1992 may have been Queen Elizabeth II's annus horribilis, but it had nothing on 1936 for the future King George VI. While his rogue father is still warm in the grave, his errant brother gives up the Crown in favour of a divorced American consort, forcing a reluctant Prince to assume the mantle as Hitler prepares to assume Europe. And if that wasn't enough, some upstart Australian is determined to correct his untreatable stammer. B-b-b---bugger.

If A Single Man hadn't convinced you that Colin Firth is the actor of his generation, The King's Speech will. With calm, considered precision he takes the role and makes it his own. Any perception of Colin the actor is quickly replaced by Albert the Prince, then George the King as he's swept up in the madness of his age. With every tick, cluck and stammer, his personal suffering is given voice in the most troubling of ways. It's a bravura performance of extraordinary subtlety.

Yet Hooper's film is less a history lesson than it is the study of a troubled man in troubling times. At its heart is the trust and emerging friendship between a monarch and a commoner, self-styled speech therapist Lionel Logue, played with sublime effectivity by Geoffrey Rush. Albert's initial unwillingness to persevere with Logue is indicative of his greater pain, yet he does and with Logue's help grows from Prince to Monarch to man. It's astounding stuff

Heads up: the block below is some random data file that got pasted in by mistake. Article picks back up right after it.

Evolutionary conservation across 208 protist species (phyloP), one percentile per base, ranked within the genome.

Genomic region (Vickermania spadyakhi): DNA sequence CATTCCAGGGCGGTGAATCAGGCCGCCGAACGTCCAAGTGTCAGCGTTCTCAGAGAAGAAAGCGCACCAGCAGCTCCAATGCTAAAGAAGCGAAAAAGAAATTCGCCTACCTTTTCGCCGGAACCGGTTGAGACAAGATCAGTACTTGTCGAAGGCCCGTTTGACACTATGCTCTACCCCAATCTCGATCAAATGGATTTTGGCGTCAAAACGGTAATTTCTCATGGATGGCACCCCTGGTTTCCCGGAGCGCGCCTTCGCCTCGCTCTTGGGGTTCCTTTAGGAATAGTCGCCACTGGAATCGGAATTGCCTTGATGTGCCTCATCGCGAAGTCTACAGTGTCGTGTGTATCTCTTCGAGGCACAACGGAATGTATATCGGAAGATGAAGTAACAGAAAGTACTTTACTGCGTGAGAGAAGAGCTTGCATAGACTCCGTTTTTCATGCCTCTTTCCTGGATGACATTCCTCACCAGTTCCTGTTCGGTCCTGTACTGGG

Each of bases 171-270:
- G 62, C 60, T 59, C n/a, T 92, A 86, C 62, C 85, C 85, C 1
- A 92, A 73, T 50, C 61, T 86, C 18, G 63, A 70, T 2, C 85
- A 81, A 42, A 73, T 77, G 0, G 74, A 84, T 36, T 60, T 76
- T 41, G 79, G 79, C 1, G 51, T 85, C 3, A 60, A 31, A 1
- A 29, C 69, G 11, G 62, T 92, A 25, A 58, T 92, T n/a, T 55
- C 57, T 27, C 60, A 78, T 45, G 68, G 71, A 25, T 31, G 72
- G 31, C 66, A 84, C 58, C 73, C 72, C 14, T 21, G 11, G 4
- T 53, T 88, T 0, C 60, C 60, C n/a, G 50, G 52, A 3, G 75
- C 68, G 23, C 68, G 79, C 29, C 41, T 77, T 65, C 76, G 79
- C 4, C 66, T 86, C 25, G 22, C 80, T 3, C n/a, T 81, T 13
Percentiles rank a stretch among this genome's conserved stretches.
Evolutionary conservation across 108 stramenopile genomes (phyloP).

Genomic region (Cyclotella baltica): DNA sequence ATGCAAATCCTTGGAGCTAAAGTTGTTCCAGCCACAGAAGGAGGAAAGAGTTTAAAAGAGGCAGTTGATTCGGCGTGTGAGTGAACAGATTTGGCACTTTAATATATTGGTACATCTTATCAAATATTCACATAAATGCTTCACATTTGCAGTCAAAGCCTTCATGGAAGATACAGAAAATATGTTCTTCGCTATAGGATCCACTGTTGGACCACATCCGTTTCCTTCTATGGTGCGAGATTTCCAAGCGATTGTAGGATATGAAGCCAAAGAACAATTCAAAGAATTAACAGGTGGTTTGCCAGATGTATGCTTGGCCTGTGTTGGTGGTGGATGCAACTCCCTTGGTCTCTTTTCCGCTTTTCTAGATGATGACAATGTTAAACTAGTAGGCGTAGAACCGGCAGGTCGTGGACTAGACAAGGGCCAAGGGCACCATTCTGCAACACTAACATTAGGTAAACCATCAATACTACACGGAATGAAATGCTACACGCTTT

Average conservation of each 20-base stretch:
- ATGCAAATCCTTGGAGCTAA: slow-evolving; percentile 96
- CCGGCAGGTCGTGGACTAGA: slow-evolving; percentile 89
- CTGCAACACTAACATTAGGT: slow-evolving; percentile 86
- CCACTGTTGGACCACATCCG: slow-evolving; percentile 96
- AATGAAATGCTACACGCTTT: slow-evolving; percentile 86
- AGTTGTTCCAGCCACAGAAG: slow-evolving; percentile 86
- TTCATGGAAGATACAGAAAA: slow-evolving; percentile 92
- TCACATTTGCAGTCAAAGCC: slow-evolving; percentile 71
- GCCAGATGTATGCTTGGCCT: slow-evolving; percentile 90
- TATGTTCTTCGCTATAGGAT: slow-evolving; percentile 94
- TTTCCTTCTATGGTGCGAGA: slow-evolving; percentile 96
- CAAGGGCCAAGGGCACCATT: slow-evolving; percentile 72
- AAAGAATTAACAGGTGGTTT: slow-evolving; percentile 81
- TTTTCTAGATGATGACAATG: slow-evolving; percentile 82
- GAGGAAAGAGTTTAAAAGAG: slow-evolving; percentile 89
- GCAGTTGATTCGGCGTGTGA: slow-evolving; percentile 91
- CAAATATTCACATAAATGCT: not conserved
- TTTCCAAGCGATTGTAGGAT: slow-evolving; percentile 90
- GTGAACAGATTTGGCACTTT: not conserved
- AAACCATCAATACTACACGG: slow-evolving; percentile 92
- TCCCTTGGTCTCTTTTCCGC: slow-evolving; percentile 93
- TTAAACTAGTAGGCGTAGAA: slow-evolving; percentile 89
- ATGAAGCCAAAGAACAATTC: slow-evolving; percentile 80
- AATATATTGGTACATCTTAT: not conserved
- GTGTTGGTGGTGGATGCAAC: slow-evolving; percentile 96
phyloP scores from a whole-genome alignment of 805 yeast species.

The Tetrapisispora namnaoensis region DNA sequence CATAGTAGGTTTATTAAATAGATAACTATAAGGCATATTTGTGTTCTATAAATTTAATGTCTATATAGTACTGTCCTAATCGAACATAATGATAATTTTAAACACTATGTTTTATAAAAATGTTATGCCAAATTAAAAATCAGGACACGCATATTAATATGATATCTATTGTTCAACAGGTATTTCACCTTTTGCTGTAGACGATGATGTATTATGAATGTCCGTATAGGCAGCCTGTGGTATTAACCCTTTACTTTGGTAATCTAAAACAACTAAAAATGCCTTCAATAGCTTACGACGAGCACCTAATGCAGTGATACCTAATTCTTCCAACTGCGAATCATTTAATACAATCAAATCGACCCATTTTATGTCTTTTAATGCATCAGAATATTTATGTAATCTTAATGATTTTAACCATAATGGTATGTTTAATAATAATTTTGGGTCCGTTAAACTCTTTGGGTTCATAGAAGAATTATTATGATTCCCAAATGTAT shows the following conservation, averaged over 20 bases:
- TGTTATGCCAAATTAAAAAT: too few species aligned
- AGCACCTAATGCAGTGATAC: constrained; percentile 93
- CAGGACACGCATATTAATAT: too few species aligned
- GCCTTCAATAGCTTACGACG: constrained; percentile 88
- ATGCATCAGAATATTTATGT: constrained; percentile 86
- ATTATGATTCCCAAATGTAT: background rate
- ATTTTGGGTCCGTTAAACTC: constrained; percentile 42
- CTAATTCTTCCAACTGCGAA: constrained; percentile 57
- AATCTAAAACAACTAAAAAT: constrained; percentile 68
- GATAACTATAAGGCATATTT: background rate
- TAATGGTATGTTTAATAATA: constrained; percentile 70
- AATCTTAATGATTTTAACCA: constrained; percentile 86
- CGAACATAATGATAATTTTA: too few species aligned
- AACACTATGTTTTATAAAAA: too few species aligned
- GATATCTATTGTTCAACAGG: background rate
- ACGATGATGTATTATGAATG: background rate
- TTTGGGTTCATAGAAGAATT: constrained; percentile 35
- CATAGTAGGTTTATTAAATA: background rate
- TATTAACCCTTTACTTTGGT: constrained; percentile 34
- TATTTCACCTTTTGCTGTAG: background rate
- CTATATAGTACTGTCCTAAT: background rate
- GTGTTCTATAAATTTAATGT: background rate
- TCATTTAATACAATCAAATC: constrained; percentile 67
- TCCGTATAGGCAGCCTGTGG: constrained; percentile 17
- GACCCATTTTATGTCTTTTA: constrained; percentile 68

The film is kicked into goal with the winning support of Helena Bonham Carter as Queen Elizabeth.“First you may call me Your Majesty, then ma'am as in palm, not m'am as in ham. And never call me Liz,” she says cheerily when found in Logue's lounge by his shocked wife. Who else could deliver such a line with breezy aplomb? Carter effortlessly evokes all the charm and virtue that made Elizabeth Albert's rock, and the loving focus of a war-torn nation.

An excellent, if unintended, companion piece to The Queen, The King's Speech is a mesmerising film that resolves to present a man's ordinary struggle with extraordinary circumstances. A major achievement, and one deserving of the inevitable accolades coming its way, here is a tour-de-force that achieves greatness without the flash and show that bog similar productions. Classical filmmaking at its best, The King's Speech is the year's best film.


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Colin Firth
Geoffrey Rush
Helena Bonham Carter
Guy Pearce

Tom Hooper

David Seidler

UK / Australia

M / 118 minutes

December 26, 2010
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Stacks Image 193
moviereview colin fraser film movie australia review critic flicks